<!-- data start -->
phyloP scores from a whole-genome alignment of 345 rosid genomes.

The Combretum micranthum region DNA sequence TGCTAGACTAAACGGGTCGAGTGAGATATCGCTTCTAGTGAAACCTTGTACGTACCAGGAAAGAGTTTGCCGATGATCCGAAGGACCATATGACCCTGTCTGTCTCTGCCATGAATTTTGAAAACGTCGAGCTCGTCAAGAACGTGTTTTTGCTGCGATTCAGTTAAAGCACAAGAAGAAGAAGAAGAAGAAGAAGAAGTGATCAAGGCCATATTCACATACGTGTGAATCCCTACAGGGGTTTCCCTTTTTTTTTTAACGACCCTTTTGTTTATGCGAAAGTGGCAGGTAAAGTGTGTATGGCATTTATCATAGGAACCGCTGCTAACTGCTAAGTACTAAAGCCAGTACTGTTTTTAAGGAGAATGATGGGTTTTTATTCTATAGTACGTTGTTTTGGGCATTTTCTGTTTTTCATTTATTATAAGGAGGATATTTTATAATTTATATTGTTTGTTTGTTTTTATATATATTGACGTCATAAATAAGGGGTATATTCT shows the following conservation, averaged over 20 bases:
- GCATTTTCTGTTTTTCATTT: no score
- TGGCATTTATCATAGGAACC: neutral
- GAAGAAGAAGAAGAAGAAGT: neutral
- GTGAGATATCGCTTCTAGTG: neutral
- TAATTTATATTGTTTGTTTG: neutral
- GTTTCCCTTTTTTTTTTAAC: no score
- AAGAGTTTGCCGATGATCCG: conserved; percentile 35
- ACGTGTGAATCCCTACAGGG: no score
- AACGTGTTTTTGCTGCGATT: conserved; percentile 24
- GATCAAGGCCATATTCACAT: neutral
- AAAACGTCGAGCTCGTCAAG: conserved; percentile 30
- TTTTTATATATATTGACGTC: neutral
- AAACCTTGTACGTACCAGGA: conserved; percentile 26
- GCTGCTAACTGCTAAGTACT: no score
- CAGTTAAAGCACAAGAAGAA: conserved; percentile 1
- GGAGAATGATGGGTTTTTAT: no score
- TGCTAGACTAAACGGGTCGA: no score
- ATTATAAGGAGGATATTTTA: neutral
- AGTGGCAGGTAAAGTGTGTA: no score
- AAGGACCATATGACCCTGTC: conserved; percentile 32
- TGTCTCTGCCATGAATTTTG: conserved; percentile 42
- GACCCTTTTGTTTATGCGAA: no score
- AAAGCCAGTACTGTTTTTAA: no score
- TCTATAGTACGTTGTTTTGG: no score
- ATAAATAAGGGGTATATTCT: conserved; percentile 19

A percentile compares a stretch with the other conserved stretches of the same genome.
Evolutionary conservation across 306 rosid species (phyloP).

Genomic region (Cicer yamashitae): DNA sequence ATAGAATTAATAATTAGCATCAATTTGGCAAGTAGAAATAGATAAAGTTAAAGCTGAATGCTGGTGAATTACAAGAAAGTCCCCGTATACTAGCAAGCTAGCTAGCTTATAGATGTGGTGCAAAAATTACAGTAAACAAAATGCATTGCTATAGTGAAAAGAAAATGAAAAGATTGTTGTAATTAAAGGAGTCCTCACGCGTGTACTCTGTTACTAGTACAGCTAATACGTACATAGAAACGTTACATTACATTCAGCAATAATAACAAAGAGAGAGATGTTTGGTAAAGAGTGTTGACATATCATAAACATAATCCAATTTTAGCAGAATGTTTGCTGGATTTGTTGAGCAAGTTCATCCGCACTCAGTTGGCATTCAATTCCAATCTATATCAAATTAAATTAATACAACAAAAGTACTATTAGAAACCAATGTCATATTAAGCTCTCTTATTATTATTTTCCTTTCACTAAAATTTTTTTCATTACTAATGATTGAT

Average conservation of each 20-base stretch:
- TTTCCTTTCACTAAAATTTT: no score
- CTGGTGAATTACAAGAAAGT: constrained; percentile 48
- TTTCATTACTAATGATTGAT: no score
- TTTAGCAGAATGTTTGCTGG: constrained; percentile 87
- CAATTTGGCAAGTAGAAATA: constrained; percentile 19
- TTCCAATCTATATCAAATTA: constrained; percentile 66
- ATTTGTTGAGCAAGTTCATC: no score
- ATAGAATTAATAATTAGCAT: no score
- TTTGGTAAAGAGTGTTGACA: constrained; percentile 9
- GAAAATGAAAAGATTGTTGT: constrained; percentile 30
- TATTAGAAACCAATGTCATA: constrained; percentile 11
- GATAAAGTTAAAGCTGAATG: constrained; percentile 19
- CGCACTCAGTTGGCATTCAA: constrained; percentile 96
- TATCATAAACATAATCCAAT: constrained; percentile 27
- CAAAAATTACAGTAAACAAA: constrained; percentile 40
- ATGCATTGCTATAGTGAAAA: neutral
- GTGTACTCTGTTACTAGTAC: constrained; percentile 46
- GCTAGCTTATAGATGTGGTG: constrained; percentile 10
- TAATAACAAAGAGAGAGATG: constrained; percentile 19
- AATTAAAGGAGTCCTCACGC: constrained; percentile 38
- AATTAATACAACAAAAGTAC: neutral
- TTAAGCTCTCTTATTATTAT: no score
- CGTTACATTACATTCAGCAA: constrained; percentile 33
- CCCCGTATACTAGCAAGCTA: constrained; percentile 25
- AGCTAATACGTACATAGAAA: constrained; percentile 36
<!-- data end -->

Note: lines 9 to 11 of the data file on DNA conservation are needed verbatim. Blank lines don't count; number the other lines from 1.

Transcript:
- AAGAGTTTGCCGATGATCCG: conserved; percentile 35
- ACGTGTGAATCCCTACAGGG: no score
- AACGTGTTTTTGCTGCGATT: conserved; percentile 24